VAFI proposes to privatize Vietnam Stock Exchange
The Vietnam Association of Finance Investors (VAFI) suggested to select a foreign stock exchange as a strategic shareholder that is responsible for transferring management technologies and training human resources.
The VAFI proposed the privatization of Vietnam Stock Exchange and the Vietnam Securities Depository (VSD) in a bid to enhance their corporate governance capabilities to the level comparable to regional peers.
|Investors at KIS Securities Company. Photo: Cong Hung|
The move came following VAFI’s concern over the frequent interruption of trading in the Ho Chi Minh City Stock Exchange (HOSE) in the past three months whenever liquidity in a trading session hit around VND15-17 trillion (US$653.6-740.8 million).
“The fact that investors could not place their orders in the stock market has directly impacted their lawful rights and jeopardized credibility of the stock market,” stated the VAFI.
In this regard, the VAFI suggested to select a foreign stock exchange as a strategic shareholder that is responsible for transferring management technologies and training human resources.
“Once completed the privatization process, these agencies would operate similar to a public firm and are independent from the Ministry of Finance (MoF),” stated the VAFI.
The VAFI attributed the issue to weak corporate governance of leaders of the HOSE, adding a similar situation happened a few years ago but the stock exchange was unable to provide an effective solution.
“The project of upgrading a new transaction system was launched since 2012 but has not been completed, with the timeline being unclear,” it said.
The VAFI also suggested the HOSE to hire foreign experts from major stock exchanges around the world in key positions.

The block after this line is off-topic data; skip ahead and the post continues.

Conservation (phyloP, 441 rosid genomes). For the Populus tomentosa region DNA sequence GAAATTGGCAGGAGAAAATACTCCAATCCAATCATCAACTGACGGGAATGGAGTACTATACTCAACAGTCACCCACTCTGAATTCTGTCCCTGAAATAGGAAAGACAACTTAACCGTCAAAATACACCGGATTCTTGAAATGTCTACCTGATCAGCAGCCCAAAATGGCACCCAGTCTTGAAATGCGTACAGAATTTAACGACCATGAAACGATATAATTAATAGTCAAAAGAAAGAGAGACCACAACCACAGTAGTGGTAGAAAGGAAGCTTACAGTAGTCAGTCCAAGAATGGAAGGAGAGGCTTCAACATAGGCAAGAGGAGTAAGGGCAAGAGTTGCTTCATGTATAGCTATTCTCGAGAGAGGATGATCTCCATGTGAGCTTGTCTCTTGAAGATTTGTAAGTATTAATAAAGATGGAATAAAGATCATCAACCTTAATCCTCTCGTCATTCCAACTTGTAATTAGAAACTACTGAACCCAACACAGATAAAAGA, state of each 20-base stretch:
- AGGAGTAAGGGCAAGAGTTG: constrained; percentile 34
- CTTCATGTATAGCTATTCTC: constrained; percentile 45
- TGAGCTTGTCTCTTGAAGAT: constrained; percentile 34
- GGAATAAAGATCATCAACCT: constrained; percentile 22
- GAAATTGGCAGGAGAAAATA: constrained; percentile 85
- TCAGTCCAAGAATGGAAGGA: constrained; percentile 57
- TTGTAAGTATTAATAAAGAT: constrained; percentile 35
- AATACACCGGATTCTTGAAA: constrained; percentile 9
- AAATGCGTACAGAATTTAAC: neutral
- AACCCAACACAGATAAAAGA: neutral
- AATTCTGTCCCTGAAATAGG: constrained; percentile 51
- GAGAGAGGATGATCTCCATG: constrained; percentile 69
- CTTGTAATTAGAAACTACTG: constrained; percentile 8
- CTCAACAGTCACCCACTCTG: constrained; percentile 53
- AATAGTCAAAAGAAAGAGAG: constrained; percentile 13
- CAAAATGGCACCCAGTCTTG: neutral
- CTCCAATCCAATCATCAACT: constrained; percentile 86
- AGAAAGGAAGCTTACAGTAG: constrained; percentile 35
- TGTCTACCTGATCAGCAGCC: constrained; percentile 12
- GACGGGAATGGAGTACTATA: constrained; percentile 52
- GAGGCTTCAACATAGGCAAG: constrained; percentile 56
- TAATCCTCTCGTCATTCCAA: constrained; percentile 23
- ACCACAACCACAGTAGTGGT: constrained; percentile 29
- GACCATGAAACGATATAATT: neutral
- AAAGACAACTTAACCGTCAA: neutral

“This solution is not expensive compared to HOSE’s revenue but brings huge benefits to the market,” the association continued.
“Vietnam’s stock market could not afford the weak capabilities of several people,” said the VAFI and added it is willing to help the MoF to find suitable personnel.
The VAFI also stressed the importance of not appointing leaders from the State Securities Commission of Vietnam (SSC), the country’s market watchdog, or any agencies under the MoF to hold key positions in HOSE, as “state administration is totally different from corporate governance.”
Minister of Finance Dinh Tien Dung previously ruled out the prospect of raising the minimum trading lot from 100 to 1,000 shares to ease the overload on the stock market.
Meanwhile, the minister advised firms to move their stocks from the HOSE to Hanoi Stock Exchange (HNX).
The MoF also plans to adopt the current software system on the HNX for HOSE, as this solution would take up to four months to complete and is expected to solve the issue substantially.
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